Florida bellflower (Campanula floridana) is an herbaceous perennial wildflower endemic to Florida. It is found in moist meadows and along pond, marsh and stream margins and moist roadsides. Its delightful violet flowers bloom in spring and mainly attract bees and butterflies, although hummingbirds also have been known to visit them.
“Flower Friday” is a weekly profile of a different Florida native wildflower.
Also known as False mint, Sixangle foldwing (Dicliptera sexangularis) is a modest yet eye-catching wildflower found in coastal hammocks and strands, ruderal areas and mangrove swamps, and along salt marsh edges. It typically flowers spring through early fall, but may bloom year-round. Its bright red blooms are particularly attractive to hummingbirds and butterflies. The plant is a larval host for the Cuban crescent butterfly.
Gray nicker (Guilandina bonduc) is a vine-like shrub found in coastal strands and mangrove swamps along Florida’s central and southern coasts, where it clambers over other vegetation. Its striking clusters of fragrant yellow flowers typically bloom in spring and summer, but may bloom year-round in South Florida. The plant is a larval host for the Miami blue and Nickerbean blue butterflies.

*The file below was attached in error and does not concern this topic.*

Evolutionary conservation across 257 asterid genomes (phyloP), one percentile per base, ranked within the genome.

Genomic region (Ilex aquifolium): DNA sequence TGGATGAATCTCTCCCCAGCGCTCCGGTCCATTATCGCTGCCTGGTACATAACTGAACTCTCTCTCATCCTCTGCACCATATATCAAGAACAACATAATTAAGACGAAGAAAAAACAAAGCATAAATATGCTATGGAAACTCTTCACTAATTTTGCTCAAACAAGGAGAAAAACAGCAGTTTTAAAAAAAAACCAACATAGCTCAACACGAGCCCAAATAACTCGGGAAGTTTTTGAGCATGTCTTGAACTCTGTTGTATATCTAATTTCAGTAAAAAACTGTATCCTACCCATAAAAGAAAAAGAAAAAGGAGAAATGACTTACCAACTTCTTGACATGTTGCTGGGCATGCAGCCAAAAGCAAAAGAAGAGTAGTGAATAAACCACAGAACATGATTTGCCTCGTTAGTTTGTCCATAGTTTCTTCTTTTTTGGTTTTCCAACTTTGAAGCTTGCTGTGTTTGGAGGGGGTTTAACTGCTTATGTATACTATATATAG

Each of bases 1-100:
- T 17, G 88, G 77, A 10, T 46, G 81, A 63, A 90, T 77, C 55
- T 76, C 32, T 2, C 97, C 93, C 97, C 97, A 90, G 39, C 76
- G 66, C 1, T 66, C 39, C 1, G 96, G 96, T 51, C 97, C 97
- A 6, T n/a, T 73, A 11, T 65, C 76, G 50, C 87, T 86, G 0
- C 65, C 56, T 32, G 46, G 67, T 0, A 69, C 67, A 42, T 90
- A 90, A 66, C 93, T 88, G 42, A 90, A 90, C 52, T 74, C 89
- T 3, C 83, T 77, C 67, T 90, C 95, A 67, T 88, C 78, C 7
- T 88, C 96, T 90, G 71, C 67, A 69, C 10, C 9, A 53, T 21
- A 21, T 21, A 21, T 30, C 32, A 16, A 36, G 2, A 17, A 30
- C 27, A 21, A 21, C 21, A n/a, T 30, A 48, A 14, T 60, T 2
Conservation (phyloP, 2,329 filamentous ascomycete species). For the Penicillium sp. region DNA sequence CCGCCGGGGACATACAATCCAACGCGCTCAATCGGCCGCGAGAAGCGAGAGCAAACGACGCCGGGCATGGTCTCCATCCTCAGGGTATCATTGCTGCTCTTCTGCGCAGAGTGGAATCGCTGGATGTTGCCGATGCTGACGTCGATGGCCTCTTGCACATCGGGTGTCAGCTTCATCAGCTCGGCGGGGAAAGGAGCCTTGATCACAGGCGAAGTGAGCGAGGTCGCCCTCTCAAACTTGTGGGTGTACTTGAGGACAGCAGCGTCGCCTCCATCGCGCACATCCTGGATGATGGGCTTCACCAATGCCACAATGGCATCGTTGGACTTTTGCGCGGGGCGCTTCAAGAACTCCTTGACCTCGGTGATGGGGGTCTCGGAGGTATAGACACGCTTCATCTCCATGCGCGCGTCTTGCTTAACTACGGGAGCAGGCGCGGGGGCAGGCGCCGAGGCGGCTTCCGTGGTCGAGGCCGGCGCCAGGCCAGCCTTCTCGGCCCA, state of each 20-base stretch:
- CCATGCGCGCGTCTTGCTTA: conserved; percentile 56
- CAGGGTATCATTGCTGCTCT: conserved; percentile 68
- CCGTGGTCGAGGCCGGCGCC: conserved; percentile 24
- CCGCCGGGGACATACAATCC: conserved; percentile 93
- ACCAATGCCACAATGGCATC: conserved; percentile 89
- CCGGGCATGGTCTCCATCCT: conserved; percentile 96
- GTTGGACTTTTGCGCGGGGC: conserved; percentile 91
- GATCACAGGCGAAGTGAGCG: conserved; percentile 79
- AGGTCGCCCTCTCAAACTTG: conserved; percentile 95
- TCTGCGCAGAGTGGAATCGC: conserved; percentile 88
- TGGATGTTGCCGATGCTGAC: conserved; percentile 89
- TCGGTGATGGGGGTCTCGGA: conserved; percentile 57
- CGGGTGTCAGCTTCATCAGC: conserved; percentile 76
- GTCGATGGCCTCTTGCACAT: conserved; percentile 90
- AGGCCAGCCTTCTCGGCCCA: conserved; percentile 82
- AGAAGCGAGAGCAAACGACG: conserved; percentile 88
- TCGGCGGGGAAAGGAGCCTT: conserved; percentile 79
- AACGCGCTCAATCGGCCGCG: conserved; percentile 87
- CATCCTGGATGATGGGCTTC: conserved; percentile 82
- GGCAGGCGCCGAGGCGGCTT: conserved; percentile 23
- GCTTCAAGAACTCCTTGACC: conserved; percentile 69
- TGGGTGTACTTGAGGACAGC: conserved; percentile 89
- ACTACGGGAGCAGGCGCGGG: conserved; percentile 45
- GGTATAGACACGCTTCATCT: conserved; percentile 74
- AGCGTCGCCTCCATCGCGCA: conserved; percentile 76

Also known as Yellow pricklypoppy, Mexican pricklypoppy (Argemone mexicana) is an eye-catching wildflower with an imposing presence. Its brilliant blooms are quite attractive, but don’t get too close — the rest of the plant is armed with sharp spines. It blooms winter through summer, typically peaking in early spring and drawing a variety of pollinators. The plant is often spotted in open, disturbed sites and along roadsides throughout much of Florida.
Green antelopehorn (Asclepiasviridis) is an herbaceous perennial wildflower found in pinelands, pine rocklands and disturbed areas in a few Florida counties. It flowers winter through summer, with peak blooms in spring. Like many members of the milkweed family, Green antelopehorn is a larval host plant for Monarch, Queen and Soldier butterflies. Their caterpillars have adapted to feed on the plant, which contains a milky latex that is toxic to most animals. The flowers are also an important nectar source for bees and wasps.
Wild strawberry (Fragaria virginiana) is a rare perennial wildflower that occurs throughout much of the eastern United States and Canada. In Florida, it occurs naturally only in open fields and woodland edges of Jackson and Leon counties. The plant is a larval host for the Gray hairstreak butterfly. Its spring flowers attract bees and butterflies, while its tiny summer fruits are a treat for humans and wildlife. They can be eaten right off the plant or collected and made into jams, jellies or pies. The leaves, which are high in Vitamin C, can be brewed into a tea.